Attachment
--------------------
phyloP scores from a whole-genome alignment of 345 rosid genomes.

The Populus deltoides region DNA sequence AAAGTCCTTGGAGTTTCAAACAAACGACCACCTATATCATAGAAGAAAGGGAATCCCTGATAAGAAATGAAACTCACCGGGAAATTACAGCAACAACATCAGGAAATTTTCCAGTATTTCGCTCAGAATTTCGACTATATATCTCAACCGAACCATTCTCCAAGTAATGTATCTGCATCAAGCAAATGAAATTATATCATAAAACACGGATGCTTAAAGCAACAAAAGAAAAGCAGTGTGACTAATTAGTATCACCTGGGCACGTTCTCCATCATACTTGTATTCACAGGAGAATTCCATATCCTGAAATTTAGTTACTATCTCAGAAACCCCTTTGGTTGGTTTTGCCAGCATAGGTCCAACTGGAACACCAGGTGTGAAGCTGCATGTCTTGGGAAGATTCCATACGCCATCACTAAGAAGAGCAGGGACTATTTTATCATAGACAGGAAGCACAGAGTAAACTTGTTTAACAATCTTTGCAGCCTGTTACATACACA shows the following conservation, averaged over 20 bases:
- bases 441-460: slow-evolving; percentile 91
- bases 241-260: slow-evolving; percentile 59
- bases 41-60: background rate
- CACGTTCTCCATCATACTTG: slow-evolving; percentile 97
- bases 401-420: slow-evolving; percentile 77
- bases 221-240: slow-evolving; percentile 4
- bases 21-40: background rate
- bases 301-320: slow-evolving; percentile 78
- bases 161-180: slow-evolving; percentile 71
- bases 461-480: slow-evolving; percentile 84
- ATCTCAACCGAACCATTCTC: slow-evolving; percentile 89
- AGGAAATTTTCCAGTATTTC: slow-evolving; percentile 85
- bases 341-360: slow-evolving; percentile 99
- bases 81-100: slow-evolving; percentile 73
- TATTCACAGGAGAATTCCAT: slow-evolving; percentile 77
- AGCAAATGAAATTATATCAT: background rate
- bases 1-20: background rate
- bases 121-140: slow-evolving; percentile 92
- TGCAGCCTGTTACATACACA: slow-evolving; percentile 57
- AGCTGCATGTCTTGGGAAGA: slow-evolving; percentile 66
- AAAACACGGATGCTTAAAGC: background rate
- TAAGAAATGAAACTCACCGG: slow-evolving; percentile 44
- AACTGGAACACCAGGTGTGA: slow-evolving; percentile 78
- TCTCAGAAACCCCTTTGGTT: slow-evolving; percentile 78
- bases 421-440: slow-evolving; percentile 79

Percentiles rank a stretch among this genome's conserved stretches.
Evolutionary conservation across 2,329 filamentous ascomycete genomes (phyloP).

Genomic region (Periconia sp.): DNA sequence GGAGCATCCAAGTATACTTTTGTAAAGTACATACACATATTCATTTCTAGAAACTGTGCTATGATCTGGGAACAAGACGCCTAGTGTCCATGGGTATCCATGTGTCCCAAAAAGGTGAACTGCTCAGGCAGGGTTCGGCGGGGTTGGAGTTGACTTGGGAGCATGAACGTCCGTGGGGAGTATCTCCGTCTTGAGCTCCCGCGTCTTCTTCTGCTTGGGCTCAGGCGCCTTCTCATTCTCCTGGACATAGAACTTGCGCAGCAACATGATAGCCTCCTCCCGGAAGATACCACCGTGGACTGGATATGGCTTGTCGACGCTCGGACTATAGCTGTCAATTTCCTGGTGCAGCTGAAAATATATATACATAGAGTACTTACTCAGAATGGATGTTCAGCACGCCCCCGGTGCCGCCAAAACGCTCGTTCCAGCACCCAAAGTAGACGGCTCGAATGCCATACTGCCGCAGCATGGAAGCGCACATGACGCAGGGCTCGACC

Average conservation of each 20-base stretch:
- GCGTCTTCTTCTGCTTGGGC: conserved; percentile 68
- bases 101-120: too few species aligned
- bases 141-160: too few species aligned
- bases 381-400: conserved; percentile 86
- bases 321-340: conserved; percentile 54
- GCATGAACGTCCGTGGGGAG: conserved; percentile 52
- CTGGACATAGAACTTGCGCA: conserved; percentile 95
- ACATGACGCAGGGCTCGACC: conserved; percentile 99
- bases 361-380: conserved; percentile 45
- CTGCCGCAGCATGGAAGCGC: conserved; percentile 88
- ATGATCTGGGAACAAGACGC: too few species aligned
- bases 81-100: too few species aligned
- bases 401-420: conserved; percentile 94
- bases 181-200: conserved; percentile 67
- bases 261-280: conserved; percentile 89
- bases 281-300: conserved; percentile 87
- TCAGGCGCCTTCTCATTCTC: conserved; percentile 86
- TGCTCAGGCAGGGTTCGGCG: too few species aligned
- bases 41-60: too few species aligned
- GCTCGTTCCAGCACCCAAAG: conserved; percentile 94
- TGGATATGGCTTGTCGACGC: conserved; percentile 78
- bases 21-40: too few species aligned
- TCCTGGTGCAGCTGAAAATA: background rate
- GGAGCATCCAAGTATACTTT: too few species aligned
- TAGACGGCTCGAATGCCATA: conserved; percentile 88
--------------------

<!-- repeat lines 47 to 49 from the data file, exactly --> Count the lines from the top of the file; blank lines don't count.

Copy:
- bases 281-300: conserved; percentile 87
- TCAGGCGCCTTCTCATTCTC: conserved; percentile 86
- TGCTCAGGCAGGGTTCGGCG: too few species aligned